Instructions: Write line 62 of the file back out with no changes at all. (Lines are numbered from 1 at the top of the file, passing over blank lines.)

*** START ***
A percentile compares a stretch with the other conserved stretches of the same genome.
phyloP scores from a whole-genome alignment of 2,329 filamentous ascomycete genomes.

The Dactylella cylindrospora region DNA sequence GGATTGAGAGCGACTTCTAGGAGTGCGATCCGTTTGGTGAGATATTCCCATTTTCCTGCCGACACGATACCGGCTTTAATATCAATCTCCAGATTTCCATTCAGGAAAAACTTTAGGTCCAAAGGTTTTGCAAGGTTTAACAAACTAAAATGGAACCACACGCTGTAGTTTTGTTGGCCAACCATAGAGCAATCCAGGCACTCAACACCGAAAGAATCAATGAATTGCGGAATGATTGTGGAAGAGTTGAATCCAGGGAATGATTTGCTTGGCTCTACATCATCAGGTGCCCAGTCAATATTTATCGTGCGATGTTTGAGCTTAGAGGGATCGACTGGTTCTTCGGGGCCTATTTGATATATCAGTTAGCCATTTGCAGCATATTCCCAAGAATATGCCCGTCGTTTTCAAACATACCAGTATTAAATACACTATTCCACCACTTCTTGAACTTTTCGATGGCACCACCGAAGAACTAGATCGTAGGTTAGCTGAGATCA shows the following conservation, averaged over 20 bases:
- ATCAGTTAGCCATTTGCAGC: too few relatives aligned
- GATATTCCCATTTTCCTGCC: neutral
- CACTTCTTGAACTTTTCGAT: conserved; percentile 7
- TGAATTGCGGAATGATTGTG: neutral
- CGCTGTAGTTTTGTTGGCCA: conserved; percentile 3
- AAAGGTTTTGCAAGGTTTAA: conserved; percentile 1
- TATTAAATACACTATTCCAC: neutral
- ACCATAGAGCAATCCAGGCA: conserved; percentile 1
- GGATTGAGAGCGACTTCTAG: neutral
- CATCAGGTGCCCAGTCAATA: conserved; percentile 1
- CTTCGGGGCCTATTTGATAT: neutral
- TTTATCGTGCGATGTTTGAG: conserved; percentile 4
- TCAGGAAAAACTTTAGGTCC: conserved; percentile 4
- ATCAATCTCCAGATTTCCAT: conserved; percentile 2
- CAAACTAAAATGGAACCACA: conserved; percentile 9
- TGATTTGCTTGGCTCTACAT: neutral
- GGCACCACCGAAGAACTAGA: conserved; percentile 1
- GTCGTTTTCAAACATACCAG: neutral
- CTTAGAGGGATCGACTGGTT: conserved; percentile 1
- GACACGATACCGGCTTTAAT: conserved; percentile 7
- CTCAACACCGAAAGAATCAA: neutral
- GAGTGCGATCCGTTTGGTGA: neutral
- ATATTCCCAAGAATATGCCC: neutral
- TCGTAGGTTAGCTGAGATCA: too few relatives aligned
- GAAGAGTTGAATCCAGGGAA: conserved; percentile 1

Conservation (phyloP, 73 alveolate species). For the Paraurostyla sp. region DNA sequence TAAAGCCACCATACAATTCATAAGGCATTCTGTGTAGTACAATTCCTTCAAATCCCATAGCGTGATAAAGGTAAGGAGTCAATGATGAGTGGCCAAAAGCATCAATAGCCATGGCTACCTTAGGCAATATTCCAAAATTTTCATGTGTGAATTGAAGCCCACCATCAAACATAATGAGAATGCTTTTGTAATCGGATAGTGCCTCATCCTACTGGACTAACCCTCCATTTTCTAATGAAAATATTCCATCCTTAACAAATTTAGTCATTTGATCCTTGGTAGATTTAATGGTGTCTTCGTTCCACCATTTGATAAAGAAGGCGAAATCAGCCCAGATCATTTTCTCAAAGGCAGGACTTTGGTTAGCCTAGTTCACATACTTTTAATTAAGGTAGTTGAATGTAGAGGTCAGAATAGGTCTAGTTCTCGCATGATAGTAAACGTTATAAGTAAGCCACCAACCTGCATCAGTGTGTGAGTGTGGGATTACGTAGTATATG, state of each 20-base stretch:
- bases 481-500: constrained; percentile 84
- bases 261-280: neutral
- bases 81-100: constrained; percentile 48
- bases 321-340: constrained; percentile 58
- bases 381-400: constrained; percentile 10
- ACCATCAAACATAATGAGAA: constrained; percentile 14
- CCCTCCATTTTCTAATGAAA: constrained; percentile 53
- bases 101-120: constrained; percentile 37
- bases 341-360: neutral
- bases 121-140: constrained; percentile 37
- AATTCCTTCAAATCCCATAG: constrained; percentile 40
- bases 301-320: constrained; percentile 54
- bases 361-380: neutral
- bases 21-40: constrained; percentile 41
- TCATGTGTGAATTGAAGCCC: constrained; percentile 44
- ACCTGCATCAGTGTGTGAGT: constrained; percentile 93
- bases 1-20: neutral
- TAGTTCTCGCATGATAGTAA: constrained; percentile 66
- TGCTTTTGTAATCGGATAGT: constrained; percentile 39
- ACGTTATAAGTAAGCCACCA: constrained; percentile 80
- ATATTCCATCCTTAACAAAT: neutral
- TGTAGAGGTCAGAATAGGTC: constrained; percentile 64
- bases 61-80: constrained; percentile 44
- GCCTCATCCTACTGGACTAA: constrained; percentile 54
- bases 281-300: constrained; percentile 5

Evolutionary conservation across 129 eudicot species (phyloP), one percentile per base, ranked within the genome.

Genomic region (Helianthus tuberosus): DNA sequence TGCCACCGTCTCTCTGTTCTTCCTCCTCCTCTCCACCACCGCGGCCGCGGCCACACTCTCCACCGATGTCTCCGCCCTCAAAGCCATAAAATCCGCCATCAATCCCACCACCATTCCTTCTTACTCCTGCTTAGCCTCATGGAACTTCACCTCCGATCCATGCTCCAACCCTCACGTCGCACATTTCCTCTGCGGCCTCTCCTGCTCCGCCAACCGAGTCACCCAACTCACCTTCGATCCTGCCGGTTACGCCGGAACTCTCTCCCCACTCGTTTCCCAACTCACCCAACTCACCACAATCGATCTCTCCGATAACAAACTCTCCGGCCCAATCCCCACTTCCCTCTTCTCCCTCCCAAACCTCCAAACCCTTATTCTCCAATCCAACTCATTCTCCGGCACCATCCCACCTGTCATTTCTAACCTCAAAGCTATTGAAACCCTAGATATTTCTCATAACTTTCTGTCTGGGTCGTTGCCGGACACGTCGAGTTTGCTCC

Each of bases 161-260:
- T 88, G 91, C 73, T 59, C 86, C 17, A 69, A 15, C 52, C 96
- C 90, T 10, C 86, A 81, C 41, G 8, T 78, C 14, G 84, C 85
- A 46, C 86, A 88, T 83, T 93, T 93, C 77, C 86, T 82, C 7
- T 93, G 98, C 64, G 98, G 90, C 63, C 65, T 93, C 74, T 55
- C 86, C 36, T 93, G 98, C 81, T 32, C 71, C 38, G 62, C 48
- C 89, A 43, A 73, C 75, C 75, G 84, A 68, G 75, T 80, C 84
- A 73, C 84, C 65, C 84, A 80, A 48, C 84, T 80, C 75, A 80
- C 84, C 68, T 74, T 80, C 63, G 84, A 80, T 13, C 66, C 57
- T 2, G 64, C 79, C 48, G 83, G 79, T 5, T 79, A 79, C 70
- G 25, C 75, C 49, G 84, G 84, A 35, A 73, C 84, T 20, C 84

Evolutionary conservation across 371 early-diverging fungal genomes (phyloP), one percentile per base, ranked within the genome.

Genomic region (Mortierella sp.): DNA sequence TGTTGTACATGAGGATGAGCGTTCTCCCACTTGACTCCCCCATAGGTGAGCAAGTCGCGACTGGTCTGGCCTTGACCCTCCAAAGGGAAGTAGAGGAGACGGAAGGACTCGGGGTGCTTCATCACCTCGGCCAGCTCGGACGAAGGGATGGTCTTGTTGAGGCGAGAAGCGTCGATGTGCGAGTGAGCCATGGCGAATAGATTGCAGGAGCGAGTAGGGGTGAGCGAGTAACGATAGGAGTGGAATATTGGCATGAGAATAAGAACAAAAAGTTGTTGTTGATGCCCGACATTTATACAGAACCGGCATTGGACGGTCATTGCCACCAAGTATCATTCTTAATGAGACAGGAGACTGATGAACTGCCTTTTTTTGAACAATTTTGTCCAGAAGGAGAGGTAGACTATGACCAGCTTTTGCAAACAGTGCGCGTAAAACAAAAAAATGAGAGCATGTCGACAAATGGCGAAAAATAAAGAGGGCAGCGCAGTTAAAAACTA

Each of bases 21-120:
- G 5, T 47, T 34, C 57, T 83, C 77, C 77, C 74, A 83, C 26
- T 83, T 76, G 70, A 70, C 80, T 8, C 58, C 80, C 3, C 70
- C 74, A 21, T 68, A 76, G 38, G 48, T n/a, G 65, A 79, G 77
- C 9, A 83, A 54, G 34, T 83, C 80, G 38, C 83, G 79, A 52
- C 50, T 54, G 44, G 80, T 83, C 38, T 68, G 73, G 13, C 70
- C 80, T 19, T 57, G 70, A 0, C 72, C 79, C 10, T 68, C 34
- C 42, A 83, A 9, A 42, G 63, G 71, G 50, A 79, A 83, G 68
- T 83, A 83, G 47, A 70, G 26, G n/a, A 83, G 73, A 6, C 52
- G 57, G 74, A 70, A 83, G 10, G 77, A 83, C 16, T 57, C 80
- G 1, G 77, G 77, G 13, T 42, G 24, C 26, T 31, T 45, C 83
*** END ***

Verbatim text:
- C 86, C 36, T 93, G 98, C 81, T 32, C 71, C 38, G 62, C 48